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Hey, it’s your buddy Ron Gold.

I was reading how Boston College, a Jesuit, Catholic school, recently filled their campus and classrooms with Catholic symbols in a stealthy fashion:

Students and faculty returned to campus after winter break to find that Boston College had quietly completed, without announcement or fanfare, an eight-year project to dramatically increase the presence of Roman Catholic religious symbols on campus. The additions are subtle but significant, as the university joins other Catholic institutions around the nation in visibly reclaiming its Catholic identity.

The new Catholic imagery includes a few large statues and mosaics, though more obtrusive are the Catholic icons placed in all 151 classrooms, most of which are crucifixes.

There have been no significant objections from the 70% Catholic student body, but some members of the faculty unsuccessfully attempted to get the crucifixes removed. One faculty member explains his distaste:

“I believe that the display of religious signs and symbols, such as the crucifix, in the classroom is contrary to the letter and spirit of open intellectual discourse that makes education worthwhile and distinguishes first-rate universities from mediocre and provincial ones,” Maxim D. Shrayer, chairman of the department of Slavic and Eastern languages and literatures, said in an interview.

However, some of the faculty has been downright giddy over the changes:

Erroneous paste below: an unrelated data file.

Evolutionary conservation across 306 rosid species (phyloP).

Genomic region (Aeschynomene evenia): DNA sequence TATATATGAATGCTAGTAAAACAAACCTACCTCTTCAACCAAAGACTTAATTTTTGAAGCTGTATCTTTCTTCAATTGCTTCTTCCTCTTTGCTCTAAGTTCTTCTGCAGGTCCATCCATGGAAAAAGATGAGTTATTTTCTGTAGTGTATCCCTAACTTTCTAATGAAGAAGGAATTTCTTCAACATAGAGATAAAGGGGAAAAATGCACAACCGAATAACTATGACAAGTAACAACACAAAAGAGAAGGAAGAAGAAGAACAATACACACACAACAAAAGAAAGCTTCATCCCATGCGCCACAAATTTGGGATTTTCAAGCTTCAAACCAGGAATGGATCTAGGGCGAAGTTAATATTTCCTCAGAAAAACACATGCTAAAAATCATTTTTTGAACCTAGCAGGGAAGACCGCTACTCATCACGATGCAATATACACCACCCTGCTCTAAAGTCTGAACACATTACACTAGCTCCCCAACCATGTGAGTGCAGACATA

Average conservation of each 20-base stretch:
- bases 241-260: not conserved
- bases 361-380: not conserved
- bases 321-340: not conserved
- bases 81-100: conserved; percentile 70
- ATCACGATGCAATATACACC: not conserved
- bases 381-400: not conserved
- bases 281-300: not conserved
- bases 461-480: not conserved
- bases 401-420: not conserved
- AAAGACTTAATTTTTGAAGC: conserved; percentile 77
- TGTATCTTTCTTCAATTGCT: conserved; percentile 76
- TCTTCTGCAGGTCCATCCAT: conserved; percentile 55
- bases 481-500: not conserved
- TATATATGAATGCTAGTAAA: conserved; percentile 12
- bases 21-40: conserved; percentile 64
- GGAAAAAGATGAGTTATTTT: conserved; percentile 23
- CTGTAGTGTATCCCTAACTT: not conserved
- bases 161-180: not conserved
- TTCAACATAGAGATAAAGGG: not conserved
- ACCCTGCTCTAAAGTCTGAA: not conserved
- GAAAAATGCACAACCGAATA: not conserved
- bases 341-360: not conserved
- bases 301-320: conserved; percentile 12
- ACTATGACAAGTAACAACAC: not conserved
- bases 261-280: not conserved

“Christian iconography and symbols permeate this place and always have,” said the Rev. John Paris, a Jesuit priest who teaches bioethics at BC. Paris said he finds “offensive” the notion that a crucifix impedes the ability of students or faculty to think critically in a classroom and called the criticism “the narrow and bizarre musings of a few disgruntled folks.”

“This is a small problem for those with small minds,” Paris added. “This is not a serious controversy.”

Of course, Boston College has every right to litter their campus with Catholic symbols, but I don’t see why it’s necessary or a good idea.

Even though the current students don’t appear to be bothered by the new symbols, I could see prospective students being turned-off by them. I know if I were a high school student thinking of enrolling at Boston College, then saw loads of Catholic images while visiting the campus, I would feel unwelcome. Surely, many other non-Catholics would feel the same way.

Also, having crucifixes in the classrooms does nothing to help the ambiance. I can’t be the only one who finds the image of someone being crucified to be mildly disturbing. And for that matter, having a crucifix in a science class as opposed to a miracle class is a bit of a contradictory message.

But in the end, what is Boston College really accomplishing by putting up all of these Catholic symbols, besides isolating non-Catholics? I can see how their big statue of a saint is an appropriate ode to their history, though the crucifixes in every classroom are totally unnecessary. Really, any student who feels compelled to constantly be in the presence of Catholic imagery can wear a cross.